Besides that it's all about burgers and milkshakes, there is much more to like about Spike Mendelsohn's "The Good Stuff Cookbook," named after his D.C. eatery (which might make its way to Chicago one of these days.) Recipes are simple and produce fun, boldly flavored, gorgeous food. There's an entire chapter on the retro wedge salad, for crying out loud.
But since burgers and shakes are the main attractions, I asked Mendelsohn for his top tips when making these classics. We didn't have space to run these in today's Food pages, so take note now:
1. Toast the buns on both sides.
2. When you're doing building the burger, bun and all, wrap it in a big square of wax paper and let it sit for a minute or two. Mendelsohn learned this tip from his grandfather. "It literally steams it for a little but, keeps the burger hot and just gives it a great texture," he says. And nope, it won't get soggy.
1. Use a custard -- or the best premium ice cream you can find -- as the base for your shake. Mendelsohn uses a custard made fresh daily at his restaurant.
2. Use a handheld immersion blender, not a blender; if you don't have an immersion blender, they're not that big of an investment, and they're also genius for soups and sauces. "A blender creates friction; you'll end up with a watery shake," he says.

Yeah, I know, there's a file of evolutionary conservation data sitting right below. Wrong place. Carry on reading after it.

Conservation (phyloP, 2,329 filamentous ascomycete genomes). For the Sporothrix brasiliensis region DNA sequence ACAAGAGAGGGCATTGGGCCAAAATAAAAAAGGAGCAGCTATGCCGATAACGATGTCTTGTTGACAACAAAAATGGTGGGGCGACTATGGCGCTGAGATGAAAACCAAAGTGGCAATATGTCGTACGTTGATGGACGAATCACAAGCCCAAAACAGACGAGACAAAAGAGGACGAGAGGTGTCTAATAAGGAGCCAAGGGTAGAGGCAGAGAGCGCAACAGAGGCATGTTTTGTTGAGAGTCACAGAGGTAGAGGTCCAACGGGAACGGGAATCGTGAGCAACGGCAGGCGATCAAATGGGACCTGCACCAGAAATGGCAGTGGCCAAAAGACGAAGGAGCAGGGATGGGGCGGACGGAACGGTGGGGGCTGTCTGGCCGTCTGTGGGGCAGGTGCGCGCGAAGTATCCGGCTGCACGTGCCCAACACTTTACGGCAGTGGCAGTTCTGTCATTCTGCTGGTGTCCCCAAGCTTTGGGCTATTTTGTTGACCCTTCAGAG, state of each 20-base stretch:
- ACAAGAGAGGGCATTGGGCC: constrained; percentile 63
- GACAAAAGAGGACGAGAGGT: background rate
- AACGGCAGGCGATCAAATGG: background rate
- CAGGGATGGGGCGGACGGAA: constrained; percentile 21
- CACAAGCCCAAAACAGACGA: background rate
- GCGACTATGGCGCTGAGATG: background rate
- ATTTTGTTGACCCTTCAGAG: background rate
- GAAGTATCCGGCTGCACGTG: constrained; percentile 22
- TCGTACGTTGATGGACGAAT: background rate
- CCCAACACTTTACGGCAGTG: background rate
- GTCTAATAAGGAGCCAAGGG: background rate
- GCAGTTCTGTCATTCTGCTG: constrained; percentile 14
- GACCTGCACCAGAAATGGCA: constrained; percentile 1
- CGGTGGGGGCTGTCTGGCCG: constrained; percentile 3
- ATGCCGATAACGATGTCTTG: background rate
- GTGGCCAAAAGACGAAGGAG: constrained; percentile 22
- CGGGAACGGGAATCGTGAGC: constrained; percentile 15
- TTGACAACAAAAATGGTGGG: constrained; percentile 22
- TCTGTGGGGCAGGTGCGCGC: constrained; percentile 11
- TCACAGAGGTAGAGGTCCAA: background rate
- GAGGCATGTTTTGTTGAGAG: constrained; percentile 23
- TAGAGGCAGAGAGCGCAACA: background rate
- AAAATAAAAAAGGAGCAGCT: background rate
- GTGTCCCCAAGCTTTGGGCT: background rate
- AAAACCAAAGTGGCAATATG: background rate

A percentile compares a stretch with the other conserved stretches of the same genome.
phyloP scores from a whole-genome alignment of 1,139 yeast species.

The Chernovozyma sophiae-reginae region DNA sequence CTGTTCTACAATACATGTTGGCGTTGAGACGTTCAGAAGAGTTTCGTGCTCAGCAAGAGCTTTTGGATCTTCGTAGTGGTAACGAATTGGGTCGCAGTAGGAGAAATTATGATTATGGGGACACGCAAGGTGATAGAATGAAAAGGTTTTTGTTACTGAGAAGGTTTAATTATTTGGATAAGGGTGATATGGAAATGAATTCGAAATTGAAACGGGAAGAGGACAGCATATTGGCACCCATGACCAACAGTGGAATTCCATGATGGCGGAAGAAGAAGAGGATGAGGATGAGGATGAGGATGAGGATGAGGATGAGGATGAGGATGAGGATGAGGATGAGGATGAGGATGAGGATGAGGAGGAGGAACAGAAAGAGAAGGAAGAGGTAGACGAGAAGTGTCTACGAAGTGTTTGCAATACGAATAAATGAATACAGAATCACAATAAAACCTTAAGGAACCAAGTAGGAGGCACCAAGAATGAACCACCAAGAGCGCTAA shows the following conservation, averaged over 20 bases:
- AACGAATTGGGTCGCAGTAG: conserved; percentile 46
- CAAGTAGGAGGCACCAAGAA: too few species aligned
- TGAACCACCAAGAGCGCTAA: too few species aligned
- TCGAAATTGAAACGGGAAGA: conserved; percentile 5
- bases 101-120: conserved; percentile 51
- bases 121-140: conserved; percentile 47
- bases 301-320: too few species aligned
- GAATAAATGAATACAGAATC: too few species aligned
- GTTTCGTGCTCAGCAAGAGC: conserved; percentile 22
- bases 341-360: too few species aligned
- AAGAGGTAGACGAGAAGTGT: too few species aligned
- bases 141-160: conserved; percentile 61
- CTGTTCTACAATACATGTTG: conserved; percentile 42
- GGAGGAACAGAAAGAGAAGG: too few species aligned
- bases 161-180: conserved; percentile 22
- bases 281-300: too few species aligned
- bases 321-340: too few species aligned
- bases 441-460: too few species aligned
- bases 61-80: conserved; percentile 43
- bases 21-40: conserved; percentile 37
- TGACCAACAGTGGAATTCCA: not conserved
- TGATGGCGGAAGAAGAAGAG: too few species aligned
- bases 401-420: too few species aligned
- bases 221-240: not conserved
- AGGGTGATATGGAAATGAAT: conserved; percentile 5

Here, too, Mendelsohn's recipe for basic mayonnaise, which we didn't have room for in print:
Homemade Basic Mayonnaise
Makes about 2 cups
2 large eggs
4 teaspoons Dijon mustard
2 teaspoons white wine vinegar
1 teaspoon sea salt
2 cups grapeseed oil
Add eggs, mustard, vinegar and salt to a food processor or blender. Process for 30 seconds in food processor, or 10 seconds in blender. With motor running, drizzle in oil slowly at first, then add in a thin, steady stream until all the oil is added and the mixture is smooth. Stop the motor and taste. If sauce is too thick, thin it with a little hot water. If too thin, process a little longer. The mayo can be refrigerated in an airtight container for up to 1 week.